Scheduled Monument: BORTHER LOWE BOWL BARROW (1008002)

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Authority English Heritage
Other Ref SM Cat. No. 199
Date assigned Thursday, June 4, 1970
Date last amended Friday, October 15, 1993


REASONS FOR DESIGNATION Bowl barrows, the most numerous form of round barrow, are funerary monuments dating from the Late Neolithic period to the Late Bronze Age, with most examples belonging to the period 2400-1500 BC. They were constructed as earthen or rubble mounds, sometimes ditched, which covered single or multiple burials. They occur either in isolation or grouped as cemeteries and often acted as a focus for burials in later periods. Often superficially similar, although differing widely in size, they exhibit regional variations in form and a diversity of burial practices. There are over 10,000 surviving bowl barrows recorded nationally (many more have already been destroyed), occurring across most of lowland Britain. Often occupying prominent locations, they are a major historic element in the modern landscape and their considerable variation of form and longevity as a monument type provide important information on the diversity of beliefs and social organisations amongst early prehistoric communities. They are particularly representative of their period and a substantial proportion of surviving examples are considered worthy of protection. Although Borther Low bowl barrow has been partially disturbed by excavation, it is still a reasonably well-preserved example in which significant archaeological remains survive. DETAILS Borther Low bowl barrow is situated on Gratton Moor in the central uplands of the limestone plateau of Derbyshire. The monument includes a sub-circular mound measuring 19m x 16m and standing c.1m high. During partial excavations carried out by Thomas Bateman in 1843 and 1849, a primary burial was found at the centre of the mound and a secondary burial on the south side. Both were crouched inhumations and the latter was accompanied by a flat bronze axe, a flint arrowhead and the remains of a pottery food vessel. Other flint artefacts and pot sherds were found in addition to traces of a limestone pavement. The remains indicate a Bronze Age date for the barrow. SELECTED SOURCES Book Reference - Author: Barnatt, J. - Title: The Peak District Barrow Survey - Date: 1989 - Type: DESC TEXT - Description: Site 8;25 Book Reference - Author: Barnatt, J. - Title: The Peak District Barrow Survey - Date: 1989 - Type: PLAN: MEASURED - Description: Site 8;25 Book Reference - Author: Bateman, T. - Title: Vestiges of the Antiquities of Derbyshire - Date: 1848 - Page References: 48 - Type: DESC TEXT Book Reference - Author: Bateman, Thomas - Title: Ten Years Diggings in Celtic and Saxon Grave-Hills (1861) - Date: 1861 - Page References: 45 - Type: DESC TEXT Book Reference - Author: Marsden B - Title: The Burial Mounds of Derbyshire (1977) - Date: 1977 - Page References: 38 - Type: DESC TEXT .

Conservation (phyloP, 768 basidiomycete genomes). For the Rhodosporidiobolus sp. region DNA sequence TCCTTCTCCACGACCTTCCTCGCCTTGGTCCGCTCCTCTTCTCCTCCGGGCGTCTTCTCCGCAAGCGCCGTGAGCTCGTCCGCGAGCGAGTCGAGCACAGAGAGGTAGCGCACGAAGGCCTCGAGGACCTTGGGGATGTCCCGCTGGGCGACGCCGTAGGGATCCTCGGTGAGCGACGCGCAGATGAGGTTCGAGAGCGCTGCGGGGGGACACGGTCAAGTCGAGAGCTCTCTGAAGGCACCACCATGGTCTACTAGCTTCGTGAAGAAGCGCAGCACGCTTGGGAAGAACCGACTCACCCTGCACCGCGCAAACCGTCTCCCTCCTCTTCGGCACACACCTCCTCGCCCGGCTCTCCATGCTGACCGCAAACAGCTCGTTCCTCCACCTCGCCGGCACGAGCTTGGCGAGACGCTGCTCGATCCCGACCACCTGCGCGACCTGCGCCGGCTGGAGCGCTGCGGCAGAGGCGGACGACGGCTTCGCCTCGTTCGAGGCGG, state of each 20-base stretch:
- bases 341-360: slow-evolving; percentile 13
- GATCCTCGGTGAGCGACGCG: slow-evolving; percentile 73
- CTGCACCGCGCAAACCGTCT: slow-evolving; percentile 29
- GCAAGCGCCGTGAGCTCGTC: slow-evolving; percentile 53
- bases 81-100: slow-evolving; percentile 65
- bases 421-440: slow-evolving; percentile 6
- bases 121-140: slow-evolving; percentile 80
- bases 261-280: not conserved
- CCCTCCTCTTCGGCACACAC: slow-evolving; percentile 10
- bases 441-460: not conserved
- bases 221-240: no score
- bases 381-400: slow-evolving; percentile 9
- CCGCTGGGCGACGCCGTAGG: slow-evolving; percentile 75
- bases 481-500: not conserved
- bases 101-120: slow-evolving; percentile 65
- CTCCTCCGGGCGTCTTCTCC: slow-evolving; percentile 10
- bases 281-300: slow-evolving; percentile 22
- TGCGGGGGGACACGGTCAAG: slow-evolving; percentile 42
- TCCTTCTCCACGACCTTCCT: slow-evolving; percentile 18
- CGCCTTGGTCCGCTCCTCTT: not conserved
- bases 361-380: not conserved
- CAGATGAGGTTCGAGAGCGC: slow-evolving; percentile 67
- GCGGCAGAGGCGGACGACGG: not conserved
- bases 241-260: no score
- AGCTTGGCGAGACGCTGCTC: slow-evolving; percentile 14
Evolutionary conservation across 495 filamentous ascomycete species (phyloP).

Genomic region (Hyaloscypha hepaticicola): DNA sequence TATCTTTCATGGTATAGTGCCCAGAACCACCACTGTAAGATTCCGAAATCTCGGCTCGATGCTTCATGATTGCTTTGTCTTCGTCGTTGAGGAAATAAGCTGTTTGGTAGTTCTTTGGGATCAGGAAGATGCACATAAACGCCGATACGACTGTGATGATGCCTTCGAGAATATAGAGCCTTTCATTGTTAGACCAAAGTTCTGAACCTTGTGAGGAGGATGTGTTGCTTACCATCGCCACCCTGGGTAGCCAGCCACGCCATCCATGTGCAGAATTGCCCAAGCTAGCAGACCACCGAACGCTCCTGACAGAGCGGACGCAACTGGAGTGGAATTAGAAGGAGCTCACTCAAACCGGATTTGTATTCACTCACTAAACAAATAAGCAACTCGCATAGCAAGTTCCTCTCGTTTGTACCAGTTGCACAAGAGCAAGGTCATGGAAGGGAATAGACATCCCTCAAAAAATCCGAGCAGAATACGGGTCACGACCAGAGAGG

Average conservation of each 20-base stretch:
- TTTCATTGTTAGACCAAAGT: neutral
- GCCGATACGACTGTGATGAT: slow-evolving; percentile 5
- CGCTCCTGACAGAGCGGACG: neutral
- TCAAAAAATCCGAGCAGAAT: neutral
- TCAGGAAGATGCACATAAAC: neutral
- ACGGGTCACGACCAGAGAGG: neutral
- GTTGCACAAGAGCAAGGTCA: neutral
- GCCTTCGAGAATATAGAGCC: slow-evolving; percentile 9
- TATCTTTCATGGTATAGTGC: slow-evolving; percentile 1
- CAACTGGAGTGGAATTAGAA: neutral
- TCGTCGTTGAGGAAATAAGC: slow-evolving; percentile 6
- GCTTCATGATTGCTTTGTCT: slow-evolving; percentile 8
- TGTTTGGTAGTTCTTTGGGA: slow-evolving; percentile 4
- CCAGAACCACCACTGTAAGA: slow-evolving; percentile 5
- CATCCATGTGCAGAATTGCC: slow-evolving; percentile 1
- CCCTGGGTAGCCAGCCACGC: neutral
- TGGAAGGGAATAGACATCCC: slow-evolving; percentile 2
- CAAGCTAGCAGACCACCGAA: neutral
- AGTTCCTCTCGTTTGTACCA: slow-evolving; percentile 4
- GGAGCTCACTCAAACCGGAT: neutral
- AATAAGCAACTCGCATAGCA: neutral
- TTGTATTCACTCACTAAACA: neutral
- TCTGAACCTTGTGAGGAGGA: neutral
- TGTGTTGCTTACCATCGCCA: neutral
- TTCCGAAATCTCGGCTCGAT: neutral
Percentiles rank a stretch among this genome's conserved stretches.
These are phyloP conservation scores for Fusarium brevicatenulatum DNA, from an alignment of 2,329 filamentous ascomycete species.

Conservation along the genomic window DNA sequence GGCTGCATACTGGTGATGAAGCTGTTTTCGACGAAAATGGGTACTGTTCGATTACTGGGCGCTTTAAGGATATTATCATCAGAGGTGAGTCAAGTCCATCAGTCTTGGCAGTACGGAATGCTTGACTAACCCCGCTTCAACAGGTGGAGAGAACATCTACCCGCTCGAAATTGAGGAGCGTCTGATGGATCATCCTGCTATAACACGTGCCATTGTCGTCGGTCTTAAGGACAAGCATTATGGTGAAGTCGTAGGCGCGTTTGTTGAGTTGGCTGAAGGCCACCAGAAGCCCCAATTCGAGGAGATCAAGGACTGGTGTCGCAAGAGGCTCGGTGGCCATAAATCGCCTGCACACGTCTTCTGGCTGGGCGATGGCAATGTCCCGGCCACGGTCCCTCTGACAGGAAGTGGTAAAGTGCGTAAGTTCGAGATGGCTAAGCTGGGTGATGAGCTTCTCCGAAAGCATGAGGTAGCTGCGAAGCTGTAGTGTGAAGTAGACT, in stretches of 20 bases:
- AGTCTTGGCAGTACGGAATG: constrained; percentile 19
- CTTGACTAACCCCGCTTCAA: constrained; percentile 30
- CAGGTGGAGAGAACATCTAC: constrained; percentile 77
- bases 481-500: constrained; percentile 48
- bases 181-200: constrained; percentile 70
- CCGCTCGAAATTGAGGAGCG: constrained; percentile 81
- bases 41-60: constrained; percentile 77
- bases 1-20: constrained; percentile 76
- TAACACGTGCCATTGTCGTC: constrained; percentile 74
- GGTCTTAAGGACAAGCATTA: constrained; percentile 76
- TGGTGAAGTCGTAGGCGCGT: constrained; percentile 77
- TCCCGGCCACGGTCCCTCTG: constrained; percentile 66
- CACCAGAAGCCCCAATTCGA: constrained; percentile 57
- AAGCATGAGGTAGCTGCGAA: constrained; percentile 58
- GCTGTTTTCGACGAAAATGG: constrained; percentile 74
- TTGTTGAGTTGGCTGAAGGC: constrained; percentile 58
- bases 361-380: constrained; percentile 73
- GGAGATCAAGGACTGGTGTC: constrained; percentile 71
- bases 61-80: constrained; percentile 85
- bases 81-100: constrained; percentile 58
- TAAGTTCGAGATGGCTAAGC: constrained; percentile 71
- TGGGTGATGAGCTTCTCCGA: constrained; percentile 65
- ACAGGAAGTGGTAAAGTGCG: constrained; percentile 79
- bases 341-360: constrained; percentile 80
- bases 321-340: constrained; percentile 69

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Sources (1)

  • Scheduling record: English Heritage. 1970. Scheduling notification: Borther Low bowl barrow. List entry no. 1008002. SM Cat. No. 199.



Grid reference Centred SK 1970 6085 (21m by 20m)
Map sheet SK16SE

Related Monuments/Buildings (1)

Record last edited

Aug 1 2013 4:02PM

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